Balloon issue escalates into war of words between China and US
Washington/Beijing: The balloon issue escalates with the United States claiming to have shot down four flying objects in US and Canadian airspace in recent days, one of which was a balloon claimed by China. About the other three unmanned flying objects, China today went on to describe their downing with advanced missiles as a “trigger-happy overreaction”.
Although neither the Americans nor the Canadians have officially said what they are or where they come from, Senate Majority Leader Chuck Schumer said it was likely that they were a fleet of balloons from China. On the question that whether the three objects belonged to China, Chinese foreign ministry spokesperson Wang Wenbin today remarked, “We believe that no irresponsible comments should be made when there is no clear evidence. And we are absolutely opposed to made-up stories and smears against China”.
Counter-attacking the US by claiming it to be the “number one surveillance country” which has the “largest spy network in the world”, China hit back by accusing the US National Security Agency of having spied on “calls and chat messages to and from the phones of leaders of Germany, France, Norway, Sweden, the Netherlands and other European countries”.
Wenbin today told reporters in Beijing that the US has been operating a highly secretive signals intelligence collection programme through almost a hundred US embassies and consulates worldwide.
As to the Chinese balloon that was shot down by the USA ten days ago, Wenbin reiterated, “We have made it clear time and again that the entry of the Chinese civilian unmanned airship into US airspace was a purely unintended, unexpected and isolated event caused by force majeure”.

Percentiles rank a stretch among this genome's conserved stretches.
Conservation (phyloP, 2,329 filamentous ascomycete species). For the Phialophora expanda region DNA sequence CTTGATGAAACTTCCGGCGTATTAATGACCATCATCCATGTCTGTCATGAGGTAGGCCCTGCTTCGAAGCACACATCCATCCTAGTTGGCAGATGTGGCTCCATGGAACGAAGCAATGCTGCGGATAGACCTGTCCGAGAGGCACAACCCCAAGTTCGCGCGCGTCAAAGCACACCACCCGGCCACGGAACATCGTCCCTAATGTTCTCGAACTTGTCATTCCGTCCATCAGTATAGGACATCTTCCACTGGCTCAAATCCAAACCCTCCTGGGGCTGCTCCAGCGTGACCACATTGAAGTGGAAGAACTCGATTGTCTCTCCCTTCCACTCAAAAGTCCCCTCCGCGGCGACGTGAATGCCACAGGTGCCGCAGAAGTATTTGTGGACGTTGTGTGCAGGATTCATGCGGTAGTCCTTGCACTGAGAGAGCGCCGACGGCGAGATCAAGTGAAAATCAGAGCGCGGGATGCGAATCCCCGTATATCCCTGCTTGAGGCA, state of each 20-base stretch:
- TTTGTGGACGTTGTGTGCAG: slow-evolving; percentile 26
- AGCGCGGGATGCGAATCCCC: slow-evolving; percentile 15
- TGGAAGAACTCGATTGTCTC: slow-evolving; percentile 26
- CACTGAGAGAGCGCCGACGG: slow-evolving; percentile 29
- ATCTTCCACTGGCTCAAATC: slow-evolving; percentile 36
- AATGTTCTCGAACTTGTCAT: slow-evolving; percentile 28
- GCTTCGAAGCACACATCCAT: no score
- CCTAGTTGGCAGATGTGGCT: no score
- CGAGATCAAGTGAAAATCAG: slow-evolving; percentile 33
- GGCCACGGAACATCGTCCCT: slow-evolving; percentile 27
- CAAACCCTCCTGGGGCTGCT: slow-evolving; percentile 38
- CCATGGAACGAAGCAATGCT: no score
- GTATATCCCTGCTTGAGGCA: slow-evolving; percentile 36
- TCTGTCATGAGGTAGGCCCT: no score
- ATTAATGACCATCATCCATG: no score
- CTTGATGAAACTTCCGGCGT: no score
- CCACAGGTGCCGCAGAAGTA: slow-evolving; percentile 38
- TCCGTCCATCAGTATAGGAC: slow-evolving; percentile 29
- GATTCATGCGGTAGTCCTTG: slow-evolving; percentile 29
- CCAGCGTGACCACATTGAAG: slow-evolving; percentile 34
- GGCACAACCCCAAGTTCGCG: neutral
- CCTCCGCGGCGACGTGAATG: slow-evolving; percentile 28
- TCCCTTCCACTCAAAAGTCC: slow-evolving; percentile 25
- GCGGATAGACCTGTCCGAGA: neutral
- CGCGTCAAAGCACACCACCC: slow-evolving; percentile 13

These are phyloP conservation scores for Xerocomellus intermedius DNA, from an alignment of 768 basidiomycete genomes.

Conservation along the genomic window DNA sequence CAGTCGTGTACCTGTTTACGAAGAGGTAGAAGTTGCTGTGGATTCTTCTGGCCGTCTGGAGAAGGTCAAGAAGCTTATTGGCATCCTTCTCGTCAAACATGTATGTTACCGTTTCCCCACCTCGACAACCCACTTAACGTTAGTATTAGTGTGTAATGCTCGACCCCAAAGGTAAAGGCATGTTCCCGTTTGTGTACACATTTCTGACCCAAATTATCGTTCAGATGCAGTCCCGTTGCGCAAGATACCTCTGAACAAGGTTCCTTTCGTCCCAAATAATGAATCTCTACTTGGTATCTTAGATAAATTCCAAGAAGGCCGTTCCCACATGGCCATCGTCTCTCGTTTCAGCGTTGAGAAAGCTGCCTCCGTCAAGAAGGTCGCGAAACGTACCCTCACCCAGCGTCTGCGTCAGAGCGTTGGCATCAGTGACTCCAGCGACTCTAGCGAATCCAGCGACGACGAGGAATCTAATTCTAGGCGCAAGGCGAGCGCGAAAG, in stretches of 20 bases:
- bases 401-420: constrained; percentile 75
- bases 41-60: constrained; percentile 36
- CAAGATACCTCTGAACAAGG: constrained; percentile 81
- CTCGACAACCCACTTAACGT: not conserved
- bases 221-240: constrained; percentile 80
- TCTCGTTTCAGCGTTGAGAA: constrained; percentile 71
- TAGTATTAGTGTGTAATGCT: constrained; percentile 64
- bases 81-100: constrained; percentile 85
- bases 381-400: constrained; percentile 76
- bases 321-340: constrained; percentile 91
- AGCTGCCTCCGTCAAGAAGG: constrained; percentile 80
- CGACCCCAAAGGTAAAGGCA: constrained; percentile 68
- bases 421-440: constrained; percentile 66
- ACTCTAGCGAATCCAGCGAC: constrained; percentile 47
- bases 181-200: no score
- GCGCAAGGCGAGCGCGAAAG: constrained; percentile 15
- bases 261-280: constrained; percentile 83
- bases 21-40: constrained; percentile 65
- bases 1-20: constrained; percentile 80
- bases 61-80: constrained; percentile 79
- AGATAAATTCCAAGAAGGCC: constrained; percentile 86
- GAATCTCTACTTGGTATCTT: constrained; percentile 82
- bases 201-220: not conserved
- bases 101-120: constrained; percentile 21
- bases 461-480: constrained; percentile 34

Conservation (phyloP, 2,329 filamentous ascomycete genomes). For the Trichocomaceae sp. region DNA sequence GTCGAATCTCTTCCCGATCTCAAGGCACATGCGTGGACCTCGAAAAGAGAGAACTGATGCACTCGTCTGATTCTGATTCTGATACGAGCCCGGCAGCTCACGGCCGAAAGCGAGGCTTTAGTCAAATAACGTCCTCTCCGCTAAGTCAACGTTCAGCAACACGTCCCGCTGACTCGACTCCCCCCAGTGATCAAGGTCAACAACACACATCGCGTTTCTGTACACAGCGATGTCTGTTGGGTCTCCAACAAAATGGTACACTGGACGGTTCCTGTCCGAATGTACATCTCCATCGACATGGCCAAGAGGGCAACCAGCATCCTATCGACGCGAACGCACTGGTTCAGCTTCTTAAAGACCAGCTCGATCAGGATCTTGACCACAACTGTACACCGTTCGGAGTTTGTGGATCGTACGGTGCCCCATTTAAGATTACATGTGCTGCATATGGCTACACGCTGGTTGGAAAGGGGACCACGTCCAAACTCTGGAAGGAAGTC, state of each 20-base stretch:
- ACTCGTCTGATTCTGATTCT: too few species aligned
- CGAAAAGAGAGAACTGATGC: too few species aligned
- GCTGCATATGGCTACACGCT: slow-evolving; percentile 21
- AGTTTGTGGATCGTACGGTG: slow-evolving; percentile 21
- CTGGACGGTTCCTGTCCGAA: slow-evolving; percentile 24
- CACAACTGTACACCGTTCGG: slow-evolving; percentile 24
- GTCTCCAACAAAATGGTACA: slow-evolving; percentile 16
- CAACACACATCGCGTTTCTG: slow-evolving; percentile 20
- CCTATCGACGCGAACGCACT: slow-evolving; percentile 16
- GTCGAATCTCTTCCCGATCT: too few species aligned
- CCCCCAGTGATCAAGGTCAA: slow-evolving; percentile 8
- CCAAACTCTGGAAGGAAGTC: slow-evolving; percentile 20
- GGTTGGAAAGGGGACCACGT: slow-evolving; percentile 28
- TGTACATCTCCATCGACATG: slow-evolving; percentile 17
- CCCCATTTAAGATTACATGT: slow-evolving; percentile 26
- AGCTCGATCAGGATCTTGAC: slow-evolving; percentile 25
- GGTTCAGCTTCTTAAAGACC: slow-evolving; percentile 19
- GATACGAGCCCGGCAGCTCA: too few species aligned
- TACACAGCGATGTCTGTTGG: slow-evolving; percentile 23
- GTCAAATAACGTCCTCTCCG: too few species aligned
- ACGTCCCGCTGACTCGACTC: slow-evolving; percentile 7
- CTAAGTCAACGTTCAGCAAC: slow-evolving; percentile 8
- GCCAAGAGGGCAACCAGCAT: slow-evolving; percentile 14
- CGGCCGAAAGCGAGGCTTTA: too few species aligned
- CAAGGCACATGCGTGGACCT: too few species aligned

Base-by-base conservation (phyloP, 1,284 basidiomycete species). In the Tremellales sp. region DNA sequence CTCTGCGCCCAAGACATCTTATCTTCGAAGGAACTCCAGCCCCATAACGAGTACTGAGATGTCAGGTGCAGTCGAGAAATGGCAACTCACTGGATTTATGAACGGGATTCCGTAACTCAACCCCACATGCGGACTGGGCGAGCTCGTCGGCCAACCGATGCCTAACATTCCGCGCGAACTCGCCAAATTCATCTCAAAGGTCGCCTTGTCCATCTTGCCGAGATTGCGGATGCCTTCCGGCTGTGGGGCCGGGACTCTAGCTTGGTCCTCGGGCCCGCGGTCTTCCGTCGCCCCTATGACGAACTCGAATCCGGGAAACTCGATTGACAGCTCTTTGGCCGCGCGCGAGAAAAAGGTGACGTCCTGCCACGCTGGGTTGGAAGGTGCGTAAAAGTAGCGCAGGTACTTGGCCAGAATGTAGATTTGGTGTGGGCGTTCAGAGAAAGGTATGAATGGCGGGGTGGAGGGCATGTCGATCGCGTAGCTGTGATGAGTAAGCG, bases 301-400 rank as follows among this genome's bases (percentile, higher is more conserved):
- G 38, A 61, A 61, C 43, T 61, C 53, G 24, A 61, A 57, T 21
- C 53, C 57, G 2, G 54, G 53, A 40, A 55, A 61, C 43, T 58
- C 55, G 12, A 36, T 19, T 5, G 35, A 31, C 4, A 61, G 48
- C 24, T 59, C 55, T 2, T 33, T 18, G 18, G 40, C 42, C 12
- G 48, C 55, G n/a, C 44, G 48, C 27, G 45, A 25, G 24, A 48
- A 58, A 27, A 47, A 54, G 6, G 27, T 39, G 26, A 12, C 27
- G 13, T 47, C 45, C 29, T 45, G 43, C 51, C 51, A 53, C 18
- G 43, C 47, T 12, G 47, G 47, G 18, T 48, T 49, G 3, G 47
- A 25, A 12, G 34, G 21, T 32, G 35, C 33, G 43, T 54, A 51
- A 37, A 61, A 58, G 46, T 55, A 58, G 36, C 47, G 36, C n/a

However, the US has been analysing the first balloon’s components to “learn more about the surveillance programme”. Media reports suggest that US officials believe from that balloon that they’ve discovered the payload. The United States is also exploring taking action against Chinese entities linked to the People’s Liberation Army (PLA) that Washington believes supported the balloon’s incursion into US airspace. The US also plans to look at broader efforts to expose and address China’s larger surveillance activities that pose a threat to the security of the US and its allies and partners. The US has gone on record claiming about previous violations of the sovereignty of some 40 countries across five continents by China – that China had similar incursions that breached the security of these countries over the years.
However, the US claim has invited wider scepticism as to how it could gather such information. The question being asked is whether the US itself was conducting exactly the same kind of surveillance over these countries that it has been accusing the Chinese of doing over the US.
The US has refused to reveal sources and methods it adapted to gather such information about Chinese incursions in these 40 countries on grounds that it would weaken its defences against a programme like this or any other type of surveillance program that China or any other competitor might have aimed at Washington and its partners and allies around the world.